Sunlight pouring across your skin, your shadow
flat on the wall.
The dawn was breaking the bones of your heart like twigs.
You had not expected this,
the bedroom gone white, the astronomical light
pummeling you in a stream of fists.
You raised your hand to your face as if
to hide it, the pink fingers gone gold as the light
streamed straight to the bone,
as if you were the small room closed in glass
with every speck of dust illuminated.
The light is no mystery,
the mystery is that there is something to keep the light
from passing through.
— Richard Siken | from Crush | Yale University Press, 2005
Susan Sontag’s biographer, Benjamin Moser, on looking through the writer’s archives: http://nyr.kr/MARju2
“Reading papers and manuscripts is one thing. Looking through someone’s e-mail is quite another … To read someone’s e-mail is to see her thinking and talking in real time. If most e-mails are not interesting (“The car will pick you up at 7:30 if that’s ok xxx”), others reveal unexpected qualities that are delightful to discover. (Who would have suspected, for example, that Sontag sent e-mails with the subject heading “Whassup?”)”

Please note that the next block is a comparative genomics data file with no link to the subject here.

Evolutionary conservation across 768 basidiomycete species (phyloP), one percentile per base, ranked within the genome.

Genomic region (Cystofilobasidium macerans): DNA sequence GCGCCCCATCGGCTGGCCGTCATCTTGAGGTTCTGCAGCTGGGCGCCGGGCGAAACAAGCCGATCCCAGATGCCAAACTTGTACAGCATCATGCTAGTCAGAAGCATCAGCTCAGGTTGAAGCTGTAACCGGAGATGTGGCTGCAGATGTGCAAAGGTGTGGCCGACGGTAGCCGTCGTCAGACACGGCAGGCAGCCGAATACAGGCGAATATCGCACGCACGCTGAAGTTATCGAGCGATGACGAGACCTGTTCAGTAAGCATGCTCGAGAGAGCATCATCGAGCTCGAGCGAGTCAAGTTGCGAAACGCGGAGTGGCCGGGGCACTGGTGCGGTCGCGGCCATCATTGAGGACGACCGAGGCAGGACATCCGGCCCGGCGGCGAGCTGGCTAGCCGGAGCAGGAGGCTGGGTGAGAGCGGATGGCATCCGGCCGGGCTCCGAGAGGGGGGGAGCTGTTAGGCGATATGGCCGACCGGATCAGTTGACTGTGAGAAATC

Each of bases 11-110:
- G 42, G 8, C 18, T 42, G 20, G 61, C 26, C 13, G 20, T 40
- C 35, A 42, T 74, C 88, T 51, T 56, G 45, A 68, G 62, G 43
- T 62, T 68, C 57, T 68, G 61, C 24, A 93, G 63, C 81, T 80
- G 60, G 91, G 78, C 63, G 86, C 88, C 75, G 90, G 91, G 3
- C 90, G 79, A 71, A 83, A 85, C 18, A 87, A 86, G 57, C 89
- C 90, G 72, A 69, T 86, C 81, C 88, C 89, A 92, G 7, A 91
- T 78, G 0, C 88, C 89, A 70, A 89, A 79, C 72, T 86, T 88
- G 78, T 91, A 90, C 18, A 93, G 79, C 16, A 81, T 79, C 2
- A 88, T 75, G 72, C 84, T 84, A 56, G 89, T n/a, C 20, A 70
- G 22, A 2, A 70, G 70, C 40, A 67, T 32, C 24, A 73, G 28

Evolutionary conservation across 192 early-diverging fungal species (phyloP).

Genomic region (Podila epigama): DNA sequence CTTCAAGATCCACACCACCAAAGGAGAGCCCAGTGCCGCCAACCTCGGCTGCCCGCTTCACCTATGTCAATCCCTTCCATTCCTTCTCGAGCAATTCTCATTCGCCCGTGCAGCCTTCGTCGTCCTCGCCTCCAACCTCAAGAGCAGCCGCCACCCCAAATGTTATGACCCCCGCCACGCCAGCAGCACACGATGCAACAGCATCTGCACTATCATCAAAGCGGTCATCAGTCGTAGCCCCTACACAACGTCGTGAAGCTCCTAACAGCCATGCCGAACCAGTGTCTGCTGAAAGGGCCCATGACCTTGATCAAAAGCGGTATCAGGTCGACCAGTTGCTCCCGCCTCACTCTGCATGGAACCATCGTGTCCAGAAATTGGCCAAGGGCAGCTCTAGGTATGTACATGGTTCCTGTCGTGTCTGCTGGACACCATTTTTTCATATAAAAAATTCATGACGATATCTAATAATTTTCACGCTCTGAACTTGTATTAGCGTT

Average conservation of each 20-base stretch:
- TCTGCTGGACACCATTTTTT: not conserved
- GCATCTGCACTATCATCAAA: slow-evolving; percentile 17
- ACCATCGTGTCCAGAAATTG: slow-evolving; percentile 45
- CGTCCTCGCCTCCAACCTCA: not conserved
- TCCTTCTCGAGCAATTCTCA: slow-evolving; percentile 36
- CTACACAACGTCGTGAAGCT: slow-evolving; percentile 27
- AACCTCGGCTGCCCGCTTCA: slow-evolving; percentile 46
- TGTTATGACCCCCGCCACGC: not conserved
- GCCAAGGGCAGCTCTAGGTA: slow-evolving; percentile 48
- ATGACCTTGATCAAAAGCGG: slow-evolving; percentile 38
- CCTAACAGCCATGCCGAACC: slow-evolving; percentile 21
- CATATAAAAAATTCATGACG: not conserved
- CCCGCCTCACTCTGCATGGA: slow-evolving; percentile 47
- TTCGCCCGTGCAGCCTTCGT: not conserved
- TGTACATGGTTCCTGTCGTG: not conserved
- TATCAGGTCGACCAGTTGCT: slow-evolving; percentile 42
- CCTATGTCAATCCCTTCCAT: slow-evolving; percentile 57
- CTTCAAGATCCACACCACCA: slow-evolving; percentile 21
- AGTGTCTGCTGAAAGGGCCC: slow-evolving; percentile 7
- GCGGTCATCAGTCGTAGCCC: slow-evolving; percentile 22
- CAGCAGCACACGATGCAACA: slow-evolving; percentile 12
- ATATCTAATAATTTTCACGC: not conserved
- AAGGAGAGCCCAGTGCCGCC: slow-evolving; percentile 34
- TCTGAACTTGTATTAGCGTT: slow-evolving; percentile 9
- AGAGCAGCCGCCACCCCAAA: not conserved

Photograph of Susan Sontag by Jean-Regis Rouston/Roger Viollet/Getty.
After work you go to the grocery store to get some milk and a carton of
cigarettes. Where did you get those bruises? You don’t remember.
Work was boring. You find a jar of bruise cream and a can of stewed
tomatoes. Maybe a salad? Spinach, walnuts, blue cheese, apples, and
you can’t decide between the Extra Large or Jumbo black olives. Which
is bigger anyway? Extra Large has a blue label, Jumbo has a purple
label. Both cans cost $1.29. While you’re deciding, the afternoon light
is streaming through the windows behind the bank of checkout coun-
ters. Take the light inside you like a blessing, like a knee in the chest,
holding onto it and not letting it go. Now let it go.
— Richard Siken | excerpt from “You Are Jeff” | Crush | Yale University Press, 2005
Dave Smith, closing lines to “In the Yard, Late Summer, from Floating on Solitude: Three Volumes of Poetry (University of Illinois Press, 1996)
Jorge Luis Borges | “The Riddle of Poetry” | This Craft of Verse |Harvard University Press, 2000
Aren’t we enlarged
by the scale of what we’re able
to desire? Everything,
the choir insists,
inside these wrappings
burns another, brighter life,
by song: hear how
it cascades, in overlapping,
lapidary waves of praise? Still time.
Still time to change.
Mark Doty, closing lines to “Messiah (Christmas Portions),” from Sweet Machine: Poems (HarperCollins, 1998)
Rainer Maria Rilke, from a letter to his wife, Clara Westhoff, Isle of Capri, 8 April 1907 (via apoetreflects)